Do something similar with the client. After the code where it is created, add code to connect it. It takes an IP - add code to read an IP. For the server port, either put code to read the port, or hardcode the server port you entered above. For the client port, either put code to read it, or put 0 to automatically choose.

This is all you need to do to start a server or connect a client. To determine if the connection was successful, we need to be able to read messages from the network system. In RakPeerInterface.h you'll find a Receive function. This function returns a "Packet" structure, which is defined in RakNetTypes.h. It encapsulates one message and is quite simple. Go look at that now.

As you can see from the "char *data" member, all packets contain an array of bytes. These bytes can be anything you want. The length of the array is indicated by the length and bitSize fields. The convention RakNet uses is the first byte is always an identifier that tells you what the rest of the data is. These identifiers are defined in MessageIdentifiers.h. Go look at that now.

You'll see there are quite a few pre-defined enumerations. You should quickly read the comments on each of them. We only care about the connectivity enumerations for now. So your next programming step is as follows:
  1. Create a loop for the main body of your program.
  2. In that loop, call Receive and store the pointer returned in a pointer variable of type Packet.
  3. If the packet variable is not 0 (which means no packets to read), check the first byte of Packet::data. See which of the connectivity related enumerations this byte matches (a switch/case would be handy here).
  4. Print out the comment that goes along with that enumeration.
  5. As specified in the comments, when you are done with the Packet pointer deallocate it by passing it to the DeallocatePacket method.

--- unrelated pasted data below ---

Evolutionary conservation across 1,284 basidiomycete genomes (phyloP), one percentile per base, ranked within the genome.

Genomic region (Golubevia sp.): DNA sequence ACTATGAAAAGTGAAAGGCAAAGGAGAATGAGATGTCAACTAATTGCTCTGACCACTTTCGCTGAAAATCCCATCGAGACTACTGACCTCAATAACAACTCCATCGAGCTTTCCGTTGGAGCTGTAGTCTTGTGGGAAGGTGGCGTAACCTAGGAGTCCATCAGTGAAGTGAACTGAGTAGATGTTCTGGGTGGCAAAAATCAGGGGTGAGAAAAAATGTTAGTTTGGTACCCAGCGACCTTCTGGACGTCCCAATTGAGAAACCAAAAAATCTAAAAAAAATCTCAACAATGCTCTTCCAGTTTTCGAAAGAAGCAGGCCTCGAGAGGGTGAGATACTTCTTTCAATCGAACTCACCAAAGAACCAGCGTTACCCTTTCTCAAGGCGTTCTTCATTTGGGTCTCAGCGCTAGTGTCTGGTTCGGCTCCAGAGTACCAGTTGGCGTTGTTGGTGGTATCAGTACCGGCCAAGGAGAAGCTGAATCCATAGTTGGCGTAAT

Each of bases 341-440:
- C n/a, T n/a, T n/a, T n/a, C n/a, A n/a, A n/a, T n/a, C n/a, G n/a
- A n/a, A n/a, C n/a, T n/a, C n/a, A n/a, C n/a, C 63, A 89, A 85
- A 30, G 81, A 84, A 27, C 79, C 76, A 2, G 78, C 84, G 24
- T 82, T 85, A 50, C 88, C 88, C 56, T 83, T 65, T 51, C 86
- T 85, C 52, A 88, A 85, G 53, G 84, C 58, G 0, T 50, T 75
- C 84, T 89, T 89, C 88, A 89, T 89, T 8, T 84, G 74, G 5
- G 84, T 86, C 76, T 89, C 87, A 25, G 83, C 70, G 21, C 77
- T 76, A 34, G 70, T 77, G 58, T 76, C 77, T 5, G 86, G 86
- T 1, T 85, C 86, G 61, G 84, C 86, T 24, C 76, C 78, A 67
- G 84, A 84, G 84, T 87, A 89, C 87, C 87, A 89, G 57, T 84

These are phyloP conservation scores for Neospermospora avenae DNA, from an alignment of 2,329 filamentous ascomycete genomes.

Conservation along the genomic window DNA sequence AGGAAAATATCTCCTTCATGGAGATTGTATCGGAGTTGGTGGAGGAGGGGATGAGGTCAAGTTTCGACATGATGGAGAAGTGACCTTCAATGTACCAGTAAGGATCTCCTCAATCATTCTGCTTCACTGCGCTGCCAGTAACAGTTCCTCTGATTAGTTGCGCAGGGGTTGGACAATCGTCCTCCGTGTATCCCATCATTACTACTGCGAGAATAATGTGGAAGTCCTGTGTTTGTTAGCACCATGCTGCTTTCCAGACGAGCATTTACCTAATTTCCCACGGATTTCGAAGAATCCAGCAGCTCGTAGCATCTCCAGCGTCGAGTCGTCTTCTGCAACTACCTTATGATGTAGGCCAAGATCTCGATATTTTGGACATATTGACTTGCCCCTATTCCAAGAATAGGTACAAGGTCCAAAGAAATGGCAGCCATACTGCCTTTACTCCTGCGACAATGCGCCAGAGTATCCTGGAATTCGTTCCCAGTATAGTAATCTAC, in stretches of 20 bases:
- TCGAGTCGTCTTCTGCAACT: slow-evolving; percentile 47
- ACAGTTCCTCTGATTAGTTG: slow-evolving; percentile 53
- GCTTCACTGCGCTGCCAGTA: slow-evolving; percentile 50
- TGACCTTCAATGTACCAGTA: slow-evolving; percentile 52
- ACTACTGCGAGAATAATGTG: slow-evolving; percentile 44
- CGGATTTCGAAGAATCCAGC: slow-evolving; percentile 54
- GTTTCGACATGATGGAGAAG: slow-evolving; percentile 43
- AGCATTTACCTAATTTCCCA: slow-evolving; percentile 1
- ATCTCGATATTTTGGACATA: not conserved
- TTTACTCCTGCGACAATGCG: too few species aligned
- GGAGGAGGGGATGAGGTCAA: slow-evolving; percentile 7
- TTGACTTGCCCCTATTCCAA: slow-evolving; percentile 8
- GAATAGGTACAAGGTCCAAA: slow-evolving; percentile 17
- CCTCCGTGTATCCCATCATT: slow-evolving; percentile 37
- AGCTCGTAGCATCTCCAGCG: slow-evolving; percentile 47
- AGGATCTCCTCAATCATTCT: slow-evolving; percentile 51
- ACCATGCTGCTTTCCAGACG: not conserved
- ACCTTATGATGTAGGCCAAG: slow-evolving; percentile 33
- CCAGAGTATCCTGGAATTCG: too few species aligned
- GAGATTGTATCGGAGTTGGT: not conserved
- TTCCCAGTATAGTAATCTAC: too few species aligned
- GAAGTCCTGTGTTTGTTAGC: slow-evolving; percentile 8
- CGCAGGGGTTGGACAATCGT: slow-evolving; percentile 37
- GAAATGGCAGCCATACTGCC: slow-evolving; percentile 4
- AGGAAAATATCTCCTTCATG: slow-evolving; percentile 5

Try writing it on your own first. When you are done,
Display code sample 2

At this point you should be able to run two instances (In Visual Studio, hit ctrl-F5 twice) and connect to each other. If you cannot connect, then refer to the FAQ or post in the forum.
This is the output from my version of the sample:

Server output
(C)lient or (S)erver?
Starting the server.
A connection is incoming.

Client output
(C)lient or (S)erver?
Enter server IP or hit enter for
Starting the client.
Our connection request has been accepted.

We are now ready to send input.
Your next programming steps are:
  1. Add a user defined enumeration to send as the first byte of your game messages.
  2. When the client successfully connects, send a string using RakString(). Read it on the server, and print it out.

When you are done,
Display code sample 3

The client output should be similar to before. The server output should also print "Hello World"

(C)lient or (S)erver?
Starting the server.
A connection is incoming.
Hello World

See the index for a list of major systems not covered here. For further information on setting up your project, see the next page: Compiler setup

See Also
Creating Packets
Network Messages
Receiving Packets
Remote Procedure calls
Sending Packets